Over the past three years, France has deported 40 foreign imams for “preaching hatred.” A quarter of those have taken place since the January terror attacks in Paris, Interior Minister Bernard Cazeneuve said on Monday.
The minister vowed to clamp down on mosques and preachers inciting hatred after a suspected Islamist beheaded his boss during an attack on a gas factory last week, according to Radio France International.
Any “foreign preacher of hate will be deported,” said Cazeneuve, adding that several mosques were being investigated for inciting terrorism and if found to be doing so, “will be shut down.”
Yassin Salhi, 35, on Sunday confessed during interrogation to killing his boss and pinning his head to a fence of the Air Products factory near the eastern city of Lyon.
The severed head was discovered flanked by two Islamic flags and it later emerged Salhi had sent a selfie of himself with the head to a number believed to belong to a French jihadist currently in Syria.
After the attack French Prime Minister Manuel Valls told French television, “We cannot lose this war because it’s fundamentally a war of civilization. It’s our society, our civilization that we are defending.”
Drivers slow down to stare at the tall figure in a black bowler hat and snow-white beard. “Just the other day, I was called a dirty Jew,” Michel Serfaty is telling a Muslim man. “Now, you’re going to say it isn’t so.”
The man indeed begins to protest — that the remarks are shameful but don’t reflect the sentiments of many Muslims. The two are standing near the glass-fronted headquarters of the Union of Islamic Organizations of France, or UOIF, a popular and conservative association with ties to Egypt’s Muslim Brotherhood. Men are trickling in for prayer on a sunny afternoon.
It’s a strange place to find a rabbi. But Serfaty is not your ordinary rabbi.
For the past decade, Moroccan-born Serfaty has toured France in a beat-up minibus plastered with slogans such as “Solidarity between Jews and Muslims” and “We’re more alike than you think.”
He’s met with Palestinians in Gaza and taken French imams to Auschwitz. But mostly he wades into tough French neighborhoods, striking up conversations with Muslim leaders, students and even drug dealers. Dialogue is what Serfaty’s Jewish-Muslim Friendship Association is all about.
“When we go to some neighborhoods and hear the blackest things about Jews, we’re not there to correct them,” he said. “We’re there to listen and to get people to talk.”
Since the Paris shootings in January — and the gruesome Islamist attack near Lyon on Friday (June 26) — the rabbi’s work has taken a new urgency.
Fears of militant Islam have added new tensions to Jewish and Muslim relations in France, which are already strained by events in the Middle East and anti-Semitism at home. Indeed, the number of anti-Semitic acts recorded by Jewish authorities doubled to more than 850 in 2014, compared with the previous year. Too often, experts say, the authors are young Muslims.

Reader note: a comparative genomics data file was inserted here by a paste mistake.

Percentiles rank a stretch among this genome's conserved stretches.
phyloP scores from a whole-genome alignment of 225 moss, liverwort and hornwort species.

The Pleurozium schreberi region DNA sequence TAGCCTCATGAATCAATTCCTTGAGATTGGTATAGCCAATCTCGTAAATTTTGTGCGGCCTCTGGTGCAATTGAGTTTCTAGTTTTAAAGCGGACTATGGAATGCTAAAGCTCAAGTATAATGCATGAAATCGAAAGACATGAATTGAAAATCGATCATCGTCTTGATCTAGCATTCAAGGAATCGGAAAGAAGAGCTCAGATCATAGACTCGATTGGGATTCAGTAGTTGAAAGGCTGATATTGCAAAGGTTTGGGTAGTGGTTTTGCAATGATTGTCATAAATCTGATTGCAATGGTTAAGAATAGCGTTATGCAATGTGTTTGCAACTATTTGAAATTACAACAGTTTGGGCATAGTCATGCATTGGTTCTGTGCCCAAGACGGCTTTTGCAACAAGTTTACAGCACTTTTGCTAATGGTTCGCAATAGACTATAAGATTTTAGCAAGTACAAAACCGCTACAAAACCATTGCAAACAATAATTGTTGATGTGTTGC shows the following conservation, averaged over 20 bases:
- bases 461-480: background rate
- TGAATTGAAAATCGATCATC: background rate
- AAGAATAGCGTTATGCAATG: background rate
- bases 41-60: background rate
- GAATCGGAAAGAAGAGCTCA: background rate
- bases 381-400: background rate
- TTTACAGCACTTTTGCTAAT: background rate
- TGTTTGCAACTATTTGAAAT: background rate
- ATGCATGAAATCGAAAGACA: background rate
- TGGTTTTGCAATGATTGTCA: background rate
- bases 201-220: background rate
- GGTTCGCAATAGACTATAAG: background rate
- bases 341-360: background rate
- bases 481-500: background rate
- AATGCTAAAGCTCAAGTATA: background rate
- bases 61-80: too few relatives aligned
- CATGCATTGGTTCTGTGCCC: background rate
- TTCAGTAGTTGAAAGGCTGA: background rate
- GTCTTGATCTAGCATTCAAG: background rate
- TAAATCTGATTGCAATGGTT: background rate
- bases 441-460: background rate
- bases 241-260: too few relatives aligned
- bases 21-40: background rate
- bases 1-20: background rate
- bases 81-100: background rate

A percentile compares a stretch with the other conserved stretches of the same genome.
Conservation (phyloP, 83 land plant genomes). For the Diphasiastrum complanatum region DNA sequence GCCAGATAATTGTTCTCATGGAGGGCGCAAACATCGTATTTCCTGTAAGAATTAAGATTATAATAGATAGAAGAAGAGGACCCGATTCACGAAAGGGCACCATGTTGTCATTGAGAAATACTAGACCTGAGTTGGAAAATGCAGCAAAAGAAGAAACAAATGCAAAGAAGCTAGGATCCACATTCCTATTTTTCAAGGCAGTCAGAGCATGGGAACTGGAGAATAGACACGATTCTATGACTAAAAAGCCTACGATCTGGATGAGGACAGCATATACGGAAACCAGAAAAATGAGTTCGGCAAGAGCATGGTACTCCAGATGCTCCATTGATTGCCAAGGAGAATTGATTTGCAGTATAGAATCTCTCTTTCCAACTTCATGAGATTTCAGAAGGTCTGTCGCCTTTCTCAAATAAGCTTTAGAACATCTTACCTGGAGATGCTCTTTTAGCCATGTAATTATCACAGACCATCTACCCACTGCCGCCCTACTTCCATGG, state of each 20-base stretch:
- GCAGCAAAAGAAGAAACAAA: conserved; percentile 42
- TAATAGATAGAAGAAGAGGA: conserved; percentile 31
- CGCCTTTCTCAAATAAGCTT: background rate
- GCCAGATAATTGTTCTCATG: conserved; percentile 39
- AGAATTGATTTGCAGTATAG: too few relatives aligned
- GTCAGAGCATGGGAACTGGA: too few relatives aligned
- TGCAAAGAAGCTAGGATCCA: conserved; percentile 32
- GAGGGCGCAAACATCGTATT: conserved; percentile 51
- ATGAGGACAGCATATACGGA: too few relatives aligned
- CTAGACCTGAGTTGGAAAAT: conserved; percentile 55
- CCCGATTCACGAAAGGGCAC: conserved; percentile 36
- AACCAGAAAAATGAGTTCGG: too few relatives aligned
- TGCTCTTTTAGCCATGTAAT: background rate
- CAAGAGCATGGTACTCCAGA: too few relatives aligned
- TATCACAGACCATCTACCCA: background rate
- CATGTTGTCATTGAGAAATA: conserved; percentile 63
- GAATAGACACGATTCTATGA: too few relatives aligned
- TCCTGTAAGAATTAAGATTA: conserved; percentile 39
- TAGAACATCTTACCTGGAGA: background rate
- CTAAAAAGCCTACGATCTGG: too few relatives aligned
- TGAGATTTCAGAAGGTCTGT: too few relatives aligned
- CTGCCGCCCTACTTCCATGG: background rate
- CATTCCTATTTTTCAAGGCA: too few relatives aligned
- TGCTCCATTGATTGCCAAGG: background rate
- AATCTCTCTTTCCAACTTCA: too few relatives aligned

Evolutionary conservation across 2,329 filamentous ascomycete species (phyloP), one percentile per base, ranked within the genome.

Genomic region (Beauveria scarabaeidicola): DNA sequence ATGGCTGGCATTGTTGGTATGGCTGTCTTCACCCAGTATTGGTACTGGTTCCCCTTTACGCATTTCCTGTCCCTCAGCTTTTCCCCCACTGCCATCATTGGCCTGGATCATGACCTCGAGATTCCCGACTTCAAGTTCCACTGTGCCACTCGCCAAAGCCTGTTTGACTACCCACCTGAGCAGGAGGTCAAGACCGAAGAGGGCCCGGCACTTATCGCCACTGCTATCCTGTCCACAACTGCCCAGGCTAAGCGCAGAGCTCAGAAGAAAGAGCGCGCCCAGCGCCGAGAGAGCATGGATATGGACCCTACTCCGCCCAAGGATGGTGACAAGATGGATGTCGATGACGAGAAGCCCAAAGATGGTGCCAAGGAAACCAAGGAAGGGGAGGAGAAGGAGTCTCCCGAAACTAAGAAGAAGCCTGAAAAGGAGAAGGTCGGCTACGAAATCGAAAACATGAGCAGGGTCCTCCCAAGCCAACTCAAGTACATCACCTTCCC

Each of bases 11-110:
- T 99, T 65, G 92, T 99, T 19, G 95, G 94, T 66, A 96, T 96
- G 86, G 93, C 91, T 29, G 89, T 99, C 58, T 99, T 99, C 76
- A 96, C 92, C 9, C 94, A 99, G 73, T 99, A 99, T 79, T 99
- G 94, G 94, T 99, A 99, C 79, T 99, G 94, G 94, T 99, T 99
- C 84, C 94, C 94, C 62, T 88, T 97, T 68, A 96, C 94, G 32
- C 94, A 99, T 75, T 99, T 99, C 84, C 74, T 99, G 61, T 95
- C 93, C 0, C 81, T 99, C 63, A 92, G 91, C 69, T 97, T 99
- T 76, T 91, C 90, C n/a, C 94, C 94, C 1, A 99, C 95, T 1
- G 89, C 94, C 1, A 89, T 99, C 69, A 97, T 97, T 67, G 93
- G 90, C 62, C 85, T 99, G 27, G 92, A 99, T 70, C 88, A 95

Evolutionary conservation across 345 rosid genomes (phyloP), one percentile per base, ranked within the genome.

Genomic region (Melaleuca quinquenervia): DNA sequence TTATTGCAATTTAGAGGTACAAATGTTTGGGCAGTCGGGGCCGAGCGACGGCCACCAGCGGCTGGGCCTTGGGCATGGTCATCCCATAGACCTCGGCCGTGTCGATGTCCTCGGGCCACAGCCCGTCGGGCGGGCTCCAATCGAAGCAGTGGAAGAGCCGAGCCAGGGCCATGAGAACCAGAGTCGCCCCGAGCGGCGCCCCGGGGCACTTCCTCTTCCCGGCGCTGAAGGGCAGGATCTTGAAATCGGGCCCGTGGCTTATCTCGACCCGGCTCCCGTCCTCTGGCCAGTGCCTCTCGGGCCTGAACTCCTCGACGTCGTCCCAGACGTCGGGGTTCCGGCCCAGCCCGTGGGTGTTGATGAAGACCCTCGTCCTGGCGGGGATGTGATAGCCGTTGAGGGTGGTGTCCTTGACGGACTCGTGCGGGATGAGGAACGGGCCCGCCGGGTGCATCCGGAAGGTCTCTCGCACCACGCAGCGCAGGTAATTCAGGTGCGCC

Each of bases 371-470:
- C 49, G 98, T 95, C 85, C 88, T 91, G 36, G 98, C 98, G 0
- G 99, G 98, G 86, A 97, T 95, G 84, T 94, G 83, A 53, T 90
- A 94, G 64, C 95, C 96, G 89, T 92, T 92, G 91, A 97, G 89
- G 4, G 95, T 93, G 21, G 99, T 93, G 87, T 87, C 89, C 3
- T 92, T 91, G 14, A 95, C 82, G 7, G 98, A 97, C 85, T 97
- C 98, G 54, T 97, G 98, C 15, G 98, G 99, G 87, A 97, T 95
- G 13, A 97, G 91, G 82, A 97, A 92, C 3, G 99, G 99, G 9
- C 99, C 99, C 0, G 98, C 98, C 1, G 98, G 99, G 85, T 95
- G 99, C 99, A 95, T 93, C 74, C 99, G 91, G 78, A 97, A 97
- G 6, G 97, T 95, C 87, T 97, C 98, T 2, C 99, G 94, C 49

“The state has done nothing for years to improve things,” Serfarty said. “During that time, I’ve gone to all the tinderboxes. I’ve heard the harshest things, but I’ve never had any incident.
“Which means that even with delinquents, there is the possibility of dialogue, of a handshake and a smile.”
The Star of David casts a neon glow on the rabbi as he speaks. Serfaty is seated in his synagogue, in the quiet Paris suburb of Ris-Orangis. A mosque and an evangelical church are just next door — a deliberate feat of urban planning to promote interfaith harmony.
But the soldiers standing watch outside point to another reality. The rabbi has round-the-clock protection since January’s terrorist attacks. In a twist of irony, Amedy Coulibaly, who gunned down four Jews at a kosher supermarket, grew up just a few miles away.
But there is work to be done on both sides. Serfaty described meeting a group of Hasidic Jews in Paris. “One tells me, ‘Mr. Rabbi, you’re mistaken,’” Serfaty recounted. “‘Isaac and Ishmael (the two sons of Abraham) hated each other. And we Jews and Muslims will hate each other forever.’”
Serfaty works with a small team to shift those hardened views. He wanted to hire an interfaith group, but no Jews applied. So for now, he travels the country with an imam and several young Muslims.
“I’d never met a Jew, so it was a real discovery,” said 24-year-old Mohammed Amine Boudebouz, who joined Serfaty’s staff two years ago. Like the rabbi, Boudebouz’s family comes from Morocco. “My parents are open,” he added. “They grew up with Jews in Morocco, so there’s no problem.”
On a recent morning, Serfaty drives to the UOIF’s headquarters in La Courneuve, a bleak Paris suburb ringed by housing projects. As usual, he arrives unannounced. The organization’s president is away, but accountant Ghazi Wehbi invites him for coffee.
The two exchange pleasantries and pose for photos. Wehbi said Serfaty reminds him of an uncle.
Back outside, Serfaty begins to hand out fliers to the faithful. A few push them away. But soon, he’s struck up a vigorous exchange with 38-year-old Adel Bouafi. A small crowd gathers as the conversation switches from the “dirty Jew” remark to Bouafi’s complaints about Jewish clannishness.
“They call Sarcelles ‘Little Jerusalem’ — that’s shocking in France,” said Bouafi, naming a nearby town. Serfaty laughed. “That’s an old story, dating back 2,000 years,” he replied. “Every town where rabbis gather has been called ‘Little Jerusalem.’”
“We need to act,” Serfaty continued. “We need to break down barriers.” The men gathered around began to nod.
Later, Bouafi described the rabbi as courageous. “It’s a really good initiative to meet young people, to open doors,” he said.
Will it make a difference?